Hilary Baack – Actor (2007)

I had the joy of working on the set of Law and Order: Criminal Intent for one day. It was a very cold morning, so I waited in my little trailer. When it was time for me to start, they knocked loudly on the door. I could easily feel it, and I could even see it, as the door shook slightly. They led me to the hair and make up trailer, where the lady doing my hair was very sweet and asked one of the ever-popular deaf questions, “So, do you read people’s lips, like, when you’re out? Like at a restaurant?” I answered, “Well, I could, but I really have to focus, and people usually notice that I’m staring. So in theory, I could, (and sometimes do), but it’s not something I do regularly.” (One thing that baffles me is hearing people’s fascination with this form of “eavesdropping,” when hearing people can simply listen to other people’s conversations from the table next to them. Perhaps it’s the distance factor that fascinates them.)

After hair and make up and I was dressed in my costume, I was led to the set, where I met the other actors in my scene, as well as the on-set interpreter. He was extremely generous and kind, running lines with me and then just keeping me in the know throughout the day. One of my fellow actors in the scene was hearing, but could sign well, so between the two of them, I was able to keep up with everything.

Having the interpreter on set was really was crucial and invaluable. Many times, announcements were being made quickly and away from my view, and things were changing quickly. The other actors were running about, and all of this was happening outside. I was able to check in with the interpreter, even when he was on the other side of the set, and he could let me know what was going on.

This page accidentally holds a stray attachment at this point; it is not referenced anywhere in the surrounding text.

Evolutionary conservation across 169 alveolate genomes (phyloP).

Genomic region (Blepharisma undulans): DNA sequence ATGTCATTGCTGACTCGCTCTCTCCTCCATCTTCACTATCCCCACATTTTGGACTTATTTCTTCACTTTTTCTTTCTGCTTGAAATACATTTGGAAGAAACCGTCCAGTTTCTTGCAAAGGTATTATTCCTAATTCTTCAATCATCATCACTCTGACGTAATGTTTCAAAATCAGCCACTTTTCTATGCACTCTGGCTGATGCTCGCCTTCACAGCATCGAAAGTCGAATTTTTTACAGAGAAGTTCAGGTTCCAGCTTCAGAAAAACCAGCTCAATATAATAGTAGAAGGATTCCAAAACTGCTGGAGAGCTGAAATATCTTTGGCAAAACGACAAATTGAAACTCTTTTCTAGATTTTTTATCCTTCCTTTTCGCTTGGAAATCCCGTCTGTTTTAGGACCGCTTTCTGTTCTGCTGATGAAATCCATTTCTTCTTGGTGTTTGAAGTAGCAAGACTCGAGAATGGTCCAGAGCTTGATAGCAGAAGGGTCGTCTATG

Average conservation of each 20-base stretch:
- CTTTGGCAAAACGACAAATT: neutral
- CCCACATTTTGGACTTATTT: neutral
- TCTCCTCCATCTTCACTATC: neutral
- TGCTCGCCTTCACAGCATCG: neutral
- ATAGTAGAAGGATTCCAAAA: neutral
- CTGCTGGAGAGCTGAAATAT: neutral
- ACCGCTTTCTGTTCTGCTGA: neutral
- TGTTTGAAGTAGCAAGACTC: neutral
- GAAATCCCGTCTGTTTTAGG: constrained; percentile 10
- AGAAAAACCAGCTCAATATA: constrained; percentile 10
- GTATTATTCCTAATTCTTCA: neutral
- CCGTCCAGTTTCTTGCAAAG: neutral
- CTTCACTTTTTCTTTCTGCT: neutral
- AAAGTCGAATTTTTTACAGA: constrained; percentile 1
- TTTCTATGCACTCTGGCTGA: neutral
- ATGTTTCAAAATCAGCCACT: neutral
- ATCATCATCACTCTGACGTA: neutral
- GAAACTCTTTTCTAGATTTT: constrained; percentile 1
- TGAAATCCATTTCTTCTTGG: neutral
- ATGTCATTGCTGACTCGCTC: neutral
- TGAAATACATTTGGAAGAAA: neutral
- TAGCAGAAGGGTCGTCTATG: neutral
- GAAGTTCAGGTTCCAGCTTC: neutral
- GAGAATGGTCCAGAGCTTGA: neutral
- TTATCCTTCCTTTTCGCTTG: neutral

I couldn’t hear the cues “roll sound” or “action”, so I relied on my fellow actor to cue me in, as I had the first line in the scene. He really just gave me a look, and I knew to begin. A couple of times, though, I mistook a look to begin, and started too early. Or the opposite happened: I didn’t realize he was giving me the look, everyone was waiting a couple of extra seconds before he gave me a bigger look, and I realized it was time to speak. It was a relaxed environment, and we were able to laugh about it. For another shot, I was working without the director or interpreter, and I worked out a system of signals with the cameraman as to when we were beginning, or where I needed to look.

My experience doing this show was fantastic. Everyone had an awareness, sensitivity, patience, and understanding in working with me, and we found a way to communicate throughout. It was delightful working with the director, actors, and the crew. And thank goodness they had hand warmers to keep my fingers warm and still able to sign, on this freezing day!

At the end of my day, after I had changed out of my costume, they knocked loudly on my trailer door, for me to sign my contract. It had been a smooth and successful day. A lovely retired New York City cop who now drives for the show drove me back into the city, sharing stories. My day ended with a smile and a warm handshake.

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